Whitaker tells House committee there’s been no interference with Mueller probe

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(NBC) – Acting Attorney General Matt Whitaker told lawmakers Friday he has not shared information he’s received about special counsel Robert Mueller’s probe with President Donald Trump or any senior White House officials, nor has he personally taken any actions to interfere in it.

“We have followed the special counsel’s regulations to a T,” Whitaker said at a House Judiciary Committee hearing.

But the much-anticipated first appearance of a high-ranking Trump administration official before the newly-empowered Democratic majority produced early fireworks on the issue of executive privilege, as Whitaker said he reserved the right not to answer questions that involve his personal conversations with the president.

At one point, when asked by House Judiciary Chairman Jerry Nadler, D-N.Y., about whether he had to approve any actions by the special counsel, Whitaker pointed out that it appeared the time allotted for his round of question had expired.

“Mr. Chairman, I see that your five minutes is up,” Whitaker said to gasps from the hearing room, but laughter from Nadler. “I am here voluntarily, we have agreed to five minute rounds.”

Whitaker ultimately answered.

“There has been no event, no decision that has required me to take any action, and I have not interfered in any way with the special counsel’s investigation,” he said.

Democrats hoped Friday’s hearing would address their concerns about whether Whitaker’s promotion to acting attorney general last November was part of an effort by the president to undercut the Mueller probe. The former attorney general, Jeff Sessions, had recused himself from overseeing its work.

Republicans — and later Whitaker himself — accused Democrats of trying to stage a retroactive confirmation hearing.

“It is your five minutes and you can ask the questions that are of most interest to you,” Whitaker said before a break in the proceedings. “But as I sit here today, I would like to talk about the incredible work that we have been doing.”

The Senate will vote next week on William Barr’s nomination as the new attorney general.

But Democrats did press Whitaker on issues he has had authority over in the meantime. In his opening statement, Nadler focused on the fact that Whitaker ignored the advice of the Department of Justice’s ethics officials that he recuse himself based on his prior criticism of the counterintelligence probe as a cable news pundit.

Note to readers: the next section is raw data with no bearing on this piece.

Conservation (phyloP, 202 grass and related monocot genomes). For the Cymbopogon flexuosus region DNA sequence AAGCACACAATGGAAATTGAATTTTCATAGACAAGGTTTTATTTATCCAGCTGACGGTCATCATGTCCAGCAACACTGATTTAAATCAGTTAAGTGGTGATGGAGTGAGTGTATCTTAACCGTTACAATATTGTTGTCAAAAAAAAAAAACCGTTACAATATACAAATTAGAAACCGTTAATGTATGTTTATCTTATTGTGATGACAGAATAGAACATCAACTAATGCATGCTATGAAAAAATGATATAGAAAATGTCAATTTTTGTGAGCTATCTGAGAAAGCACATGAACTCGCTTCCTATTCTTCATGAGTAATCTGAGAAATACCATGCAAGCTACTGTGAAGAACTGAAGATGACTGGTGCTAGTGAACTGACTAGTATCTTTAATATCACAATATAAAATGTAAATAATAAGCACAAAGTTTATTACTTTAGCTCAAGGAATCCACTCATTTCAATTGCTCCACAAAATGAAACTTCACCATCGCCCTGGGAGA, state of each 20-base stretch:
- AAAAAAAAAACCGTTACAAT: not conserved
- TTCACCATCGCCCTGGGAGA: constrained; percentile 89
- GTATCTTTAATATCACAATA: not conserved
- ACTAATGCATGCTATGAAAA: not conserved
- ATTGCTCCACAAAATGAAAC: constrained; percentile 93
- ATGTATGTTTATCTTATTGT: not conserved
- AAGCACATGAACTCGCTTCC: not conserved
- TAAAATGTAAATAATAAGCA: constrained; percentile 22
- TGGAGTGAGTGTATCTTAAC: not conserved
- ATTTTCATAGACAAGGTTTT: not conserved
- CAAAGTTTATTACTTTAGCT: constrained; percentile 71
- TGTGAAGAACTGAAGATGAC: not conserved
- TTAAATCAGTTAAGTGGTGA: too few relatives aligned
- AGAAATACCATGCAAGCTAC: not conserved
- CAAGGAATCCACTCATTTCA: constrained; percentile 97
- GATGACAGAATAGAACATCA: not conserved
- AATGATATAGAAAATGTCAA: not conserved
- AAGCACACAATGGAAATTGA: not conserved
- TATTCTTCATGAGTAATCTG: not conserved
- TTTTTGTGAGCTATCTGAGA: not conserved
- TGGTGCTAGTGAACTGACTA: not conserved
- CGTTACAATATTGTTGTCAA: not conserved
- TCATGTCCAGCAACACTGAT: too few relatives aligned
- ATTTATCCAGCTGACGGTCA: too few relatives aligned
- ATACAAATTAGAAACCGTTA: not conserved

“You decided that your private interest in overseeing this particular investigation — and perhaps others from which you should have been recused — was more important than the integrity of the department. The question that this committee must now ask is: why?” Nadler said.

Whitaker said that Trump “did not ask for, and I did not provide any commitments, promises concerning” the Mueller investigation, and that he did not discuss his views about it with him or other senior White House officials prior to becoming Sessions’ chief of staff.

Several Democrats asked Whitaker if he thought the Mueller probe was a “witch hunt,” as Trump has repeatedly called it. Whitaker only repeated that he would not comment on the investigation.

Rep. Eric Swalwell, D-Calif., asked Whitaker if Mueller was honest, then asked him to say directly to the president that Mueller was not conflicted in directing the investigation.

“I am not here to be a puppet to repeat the terms and words you say,” Whitaker responded.

Whitaker was appearing before the committee voluntarily. But Nadler had repeatedly requested that Whitaker work out well in advance of the hearing whether he would not be able to answer questions of interest to the panel’s Democrats.

Whitaker did not respond to the questions 48 hours in advance as Democrats requested, so the panel voted Thursday to authorize the use of a subpoena that, they said, could be issued Friday if Whitaker was evasive. That led the Justice Department to say Whitaker would not appear under a subpoena threat. Hours later, Nadler wrote to Whitaker saying they would agree to withhold any subpoena, and instead work with the Justice Department to resolve issues.

Still, Nadler said during Friday’s hearing that he intended to call Whitaker back for a private deposition in the coming weeks after working with the Justice Department and the White House to identify specific issues in which Trump would invoke executive privilege.

Rep. Doug Collins, R-Ga., the top Republican on the Judiciary Committee, accused the Democrats of overreaching so early into their new majority.

He used his opening statement to accuse Democrats of using Whitaker’s appearance simply for “political theater” designed to attack Trump, and made a motion to adjourn the hearing before it even started.

“This is nothing more than a character assassination,” he said.

Republicans mostly used their question time to pivot from the counterintelligence investigation to raise other issues, including the opioid crisis, sanctuary cities and other immigration issues, and abortion.

NBC News

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